I am looking for a Latin word for "pseudonym". My (Finnish–Latin–Finnish) dictionary gives the translation pseudōnymum. However, this word seems to be absent in Lewis & Short, and no Latin word for "pseudonym" can be found. The Latin Wikipedia article about the word mentions sources from the 19th century.

This leads to a couple of questions:

  1. How old is the Latin word pseudonymum?
  2. What are the classical ways to say "pseudonym"?

My guess is that pseudonymum is too young to be classical, but I have no evidence. I have found some ancient instances of nomen falsum, but I wonder if this is the only expression or the preferred one.

Partial answers are welcome if you cannot provide a full answer to both questions.

  • 1
    I think a Roman author would probably say something like sub facie or, why not, cognomen?
    – Cerberus
    Commented Jul 3, 2016 at 21:14
  • @Cerberus, I thought cognomen is more "additional name" than "false name". An expression like sub facie sounds like a decent translation in many contexts, but I don't see how to use it to refer to the concept of a pseudonym itself.
    – Joonas Ilmavirta
    Commented Jul 3, 2016 at 21:30

2 Answers 2


The adjective ψευδώνυμος “falsely called” is good classical Greek, so one would expect the corresponding noun to be *ψευδώνυμον (neuter) “a false name”, and as such borrowable into Latin.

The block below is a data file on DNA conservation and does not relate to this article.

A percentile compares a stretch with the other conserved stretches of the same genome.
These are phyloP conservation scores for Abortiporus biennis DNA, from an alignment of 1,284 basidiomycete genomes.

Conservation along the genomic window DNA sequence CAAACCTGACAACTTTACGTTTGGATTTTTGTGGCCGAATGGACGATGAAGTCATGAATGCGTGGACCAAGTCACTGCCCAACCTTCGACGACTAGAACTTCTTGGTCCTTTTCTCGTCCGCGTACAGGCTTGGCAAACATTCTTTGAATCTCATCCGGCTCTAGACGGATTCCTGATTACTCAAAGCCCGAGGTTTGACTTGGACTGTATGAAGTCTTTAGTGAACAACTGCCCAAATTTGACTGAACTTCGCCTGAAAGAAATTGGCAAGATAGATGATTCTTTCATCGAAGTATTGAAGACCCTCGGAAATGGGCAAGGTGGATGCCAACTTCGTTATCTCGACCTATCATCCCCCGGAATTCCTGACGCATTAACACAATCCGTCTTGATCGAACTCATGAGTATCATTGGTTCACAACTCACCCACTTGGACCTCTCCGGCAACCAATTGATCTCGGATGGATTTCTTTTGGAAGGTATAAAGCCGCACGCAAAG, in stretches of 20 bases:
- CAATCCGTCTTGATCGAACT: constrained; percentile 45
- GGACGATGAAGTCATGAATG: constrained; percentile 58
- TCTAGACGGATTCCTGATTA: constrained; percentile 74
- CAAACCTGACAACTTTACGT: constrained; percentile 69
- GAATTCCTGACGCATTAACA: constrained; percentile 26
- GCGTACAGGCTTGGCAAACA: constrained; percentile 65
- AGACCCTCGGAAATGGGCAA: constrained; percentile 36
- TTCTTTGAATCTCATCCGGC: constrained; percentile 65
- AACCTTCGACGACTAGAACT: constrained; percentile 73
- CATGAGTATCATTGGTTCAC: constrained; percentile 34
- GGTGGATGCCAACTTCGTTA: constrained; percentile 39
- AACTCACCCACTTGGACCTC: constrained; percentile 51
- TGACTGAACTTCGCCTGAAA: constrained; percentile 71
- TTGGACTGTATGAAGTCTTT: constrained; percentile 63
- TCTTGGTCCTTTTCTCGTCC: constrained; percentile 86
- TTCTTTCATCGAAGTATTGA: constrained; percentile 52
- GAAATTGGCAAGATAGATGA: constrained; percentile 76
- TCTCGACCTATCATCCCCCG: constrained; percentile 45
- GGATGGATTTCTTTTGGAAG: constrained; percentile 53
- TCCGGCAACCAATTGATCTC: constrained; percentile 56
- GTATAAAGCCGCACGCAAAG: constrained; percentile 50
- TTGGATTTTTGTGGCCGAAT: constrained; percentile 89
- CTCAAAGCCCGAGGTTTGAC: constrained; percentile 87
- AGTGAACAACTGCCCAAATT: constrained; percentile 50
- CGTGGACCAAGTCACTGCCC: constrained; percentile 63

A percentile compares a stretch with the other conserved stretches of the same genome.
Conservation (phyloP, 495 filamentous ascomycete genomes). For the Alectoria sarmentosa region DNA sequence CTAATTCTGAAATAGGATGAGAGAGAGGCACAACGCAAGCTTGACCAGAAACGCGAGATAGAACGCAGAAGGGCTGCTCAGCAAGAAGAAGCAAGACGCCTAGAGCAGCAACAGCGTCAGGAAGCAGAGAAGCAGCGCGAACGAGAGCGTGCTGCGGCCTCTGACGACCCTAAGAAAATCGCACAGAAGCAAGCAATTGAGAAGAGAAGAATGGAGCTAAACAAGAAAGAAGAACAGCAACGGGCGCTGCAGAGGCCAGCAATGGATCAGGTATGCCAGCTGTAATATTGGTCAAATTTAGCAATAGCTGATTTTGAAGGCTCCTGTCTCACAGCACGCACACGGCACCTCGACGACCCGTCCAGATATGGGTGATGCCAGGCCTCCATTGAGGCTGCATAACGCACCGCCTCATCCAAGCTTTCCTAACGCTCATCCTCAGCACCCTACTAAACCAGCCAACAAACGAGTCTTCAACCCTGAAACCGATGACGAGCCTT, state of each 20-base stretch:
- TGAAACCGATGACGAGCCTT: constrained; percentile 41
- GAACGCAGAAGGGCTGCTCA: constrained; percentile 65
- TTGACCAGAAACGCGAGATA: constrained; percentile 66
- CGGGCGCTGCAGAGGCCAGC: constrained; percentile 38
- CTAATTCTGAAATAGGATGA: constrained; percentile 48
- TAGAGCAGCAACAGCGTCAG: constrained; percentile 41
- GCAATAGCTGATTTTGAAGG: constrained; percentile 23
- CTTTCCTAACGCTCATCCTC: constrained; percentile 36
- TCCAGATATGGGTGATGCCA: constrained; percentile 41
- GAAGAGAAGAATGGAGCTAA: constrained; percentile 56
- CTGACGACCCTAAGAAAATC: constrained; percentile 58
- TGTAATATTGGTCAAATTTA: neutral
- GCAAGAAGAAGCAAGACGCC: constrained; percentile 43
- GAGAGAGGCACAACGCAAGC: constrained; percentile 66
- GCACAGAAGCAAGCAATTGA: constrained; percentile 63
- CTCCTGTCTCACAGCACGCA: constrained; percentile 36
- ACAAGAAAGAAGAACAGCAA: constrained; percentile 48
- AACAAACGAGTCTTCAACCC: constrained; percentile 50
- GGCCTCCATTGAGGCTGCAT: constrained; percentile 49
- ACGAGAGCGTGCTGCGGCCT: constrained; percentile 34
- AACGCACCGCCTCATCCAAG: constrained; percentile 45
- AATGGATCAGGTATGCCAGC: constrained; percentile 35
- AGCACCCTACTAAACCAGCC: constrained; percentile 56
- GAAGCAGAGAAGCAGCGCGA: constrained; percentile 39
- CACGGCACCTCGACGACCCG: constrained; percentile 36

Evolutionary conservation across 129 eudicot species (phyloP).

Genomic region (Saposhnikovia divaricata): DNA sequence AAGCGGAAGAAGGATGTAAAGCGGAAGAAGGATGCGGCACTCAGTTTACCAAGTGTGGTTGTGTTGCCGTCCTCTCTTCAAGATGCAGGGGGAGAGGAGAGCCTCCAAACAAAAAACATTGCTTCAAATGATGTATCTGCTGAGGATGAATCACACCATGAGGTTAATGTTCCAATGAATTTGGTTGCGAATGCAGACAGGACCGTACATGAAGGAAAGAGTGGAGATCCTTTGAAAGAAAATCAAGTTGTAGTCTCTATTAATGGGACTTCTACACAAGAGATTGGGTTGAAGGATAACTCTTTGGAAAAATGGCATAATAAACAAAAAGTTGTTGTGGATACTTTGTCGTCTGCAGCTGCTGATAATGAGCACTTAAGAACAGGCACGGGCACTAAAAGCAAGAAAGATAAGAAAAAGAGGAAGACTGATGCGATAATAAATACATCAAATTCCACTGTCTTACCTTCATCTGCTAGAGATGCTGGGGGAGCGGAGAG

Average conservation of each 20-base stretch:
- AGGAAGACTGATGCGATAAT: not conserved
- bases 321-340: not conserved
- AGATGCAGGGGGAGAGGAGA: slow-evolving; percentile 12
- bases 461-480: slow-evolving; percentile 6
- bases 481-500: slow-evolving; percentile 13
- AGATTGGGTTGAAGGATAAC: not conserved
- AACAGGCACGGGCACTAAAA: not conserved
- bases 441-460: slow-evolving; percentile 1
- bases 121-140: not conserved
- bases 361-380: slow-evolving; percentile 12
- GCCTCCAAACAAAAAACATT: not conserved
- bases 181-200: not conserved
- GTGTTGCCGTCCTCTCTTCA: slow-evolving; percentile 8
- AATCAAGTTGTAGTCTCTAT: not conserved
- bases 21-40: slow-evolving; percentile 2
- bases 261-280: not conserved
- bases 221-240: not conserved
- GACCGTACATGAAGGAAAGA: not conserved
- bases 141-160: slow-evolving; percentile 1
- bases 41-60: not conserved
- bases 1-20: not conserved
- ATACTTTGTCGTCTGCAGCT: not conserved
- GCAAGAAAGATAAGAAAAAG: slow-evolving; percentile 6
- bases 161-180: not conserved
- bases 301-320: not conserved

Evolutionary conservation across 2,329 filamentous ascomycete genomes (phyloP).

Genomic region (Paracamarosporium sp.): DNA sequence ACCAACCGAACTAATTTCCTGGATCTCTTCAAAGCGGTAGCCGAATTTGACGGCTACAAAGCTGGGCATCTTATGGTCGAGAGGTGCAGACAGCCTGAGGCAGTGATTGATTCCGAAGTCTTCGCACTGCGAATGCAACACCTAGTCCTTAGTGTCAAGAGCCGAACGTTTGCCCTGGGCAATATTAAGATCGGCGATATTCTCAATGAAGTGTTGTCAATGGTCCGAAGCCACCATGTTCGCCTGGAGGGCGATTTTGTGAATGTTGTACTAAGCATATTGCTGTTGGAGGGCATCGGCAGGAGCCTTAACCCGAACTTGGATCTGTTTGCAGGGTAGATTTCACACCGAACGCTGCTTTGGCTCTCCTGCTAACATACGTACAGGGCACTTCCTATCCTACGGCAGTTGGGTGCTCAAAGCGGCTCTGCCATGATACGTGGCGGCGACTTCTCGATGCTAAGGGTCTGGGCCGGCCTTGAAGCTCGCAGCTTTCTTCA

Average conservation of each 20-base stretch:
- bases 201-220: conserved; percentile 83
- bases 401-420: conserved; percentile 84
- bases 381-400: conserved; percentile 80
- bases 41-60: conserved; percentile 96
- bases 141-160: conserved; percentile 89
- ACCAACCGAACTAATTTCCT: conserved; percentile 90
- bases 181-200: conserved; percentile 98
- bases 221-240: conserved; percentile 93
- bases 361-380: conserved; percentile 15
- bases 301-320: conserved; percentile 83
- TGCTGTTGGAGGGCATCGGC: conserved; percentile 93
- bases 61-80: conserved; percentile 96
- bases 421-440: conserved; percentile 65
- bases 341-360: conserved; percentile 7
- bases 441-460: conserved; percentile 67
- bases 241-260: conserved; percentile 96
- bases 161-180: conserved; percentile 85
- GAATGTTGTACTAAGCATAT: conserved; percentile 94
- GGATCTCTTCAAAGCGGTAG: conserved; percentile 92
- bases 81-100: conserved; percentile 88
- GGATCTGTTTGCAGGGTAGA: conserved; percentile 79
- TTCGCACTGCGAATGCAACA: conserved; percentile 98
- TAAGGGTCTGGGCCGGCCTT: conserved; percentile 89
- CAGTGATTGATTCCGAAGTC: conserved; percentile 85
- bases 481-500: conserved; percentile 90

The Oxford English Dictionary traces “the Latinate form” pseudonymus to the 17th century.


In addition to family names and given names, if a fourth name is taken it is either a descriptive title. in which case it is agnomen, agnominis; (e.g. Cato Censorinus)

or it is a nick-name, 'cognomen, cognominis.' (Cic.)

cognominati ergo simus, aut cognominatae.

(cognomino -Pliny, Suetonius)

pseudonymus, m. is listed in the 'late, uncouth, and barbaric' section of Ainsworth as a 'false name,' along with pseudomartyrs, pseudobishops, pseudodeacons, and the smelly pseudacorus. No citations.

Smith's 'Smaller English-Latin' 1870/1936, has the following entry:

alias: Phr. Turner alias Powell, *Turner aliter nominatus Powell.

(asterisk * means non-classical)

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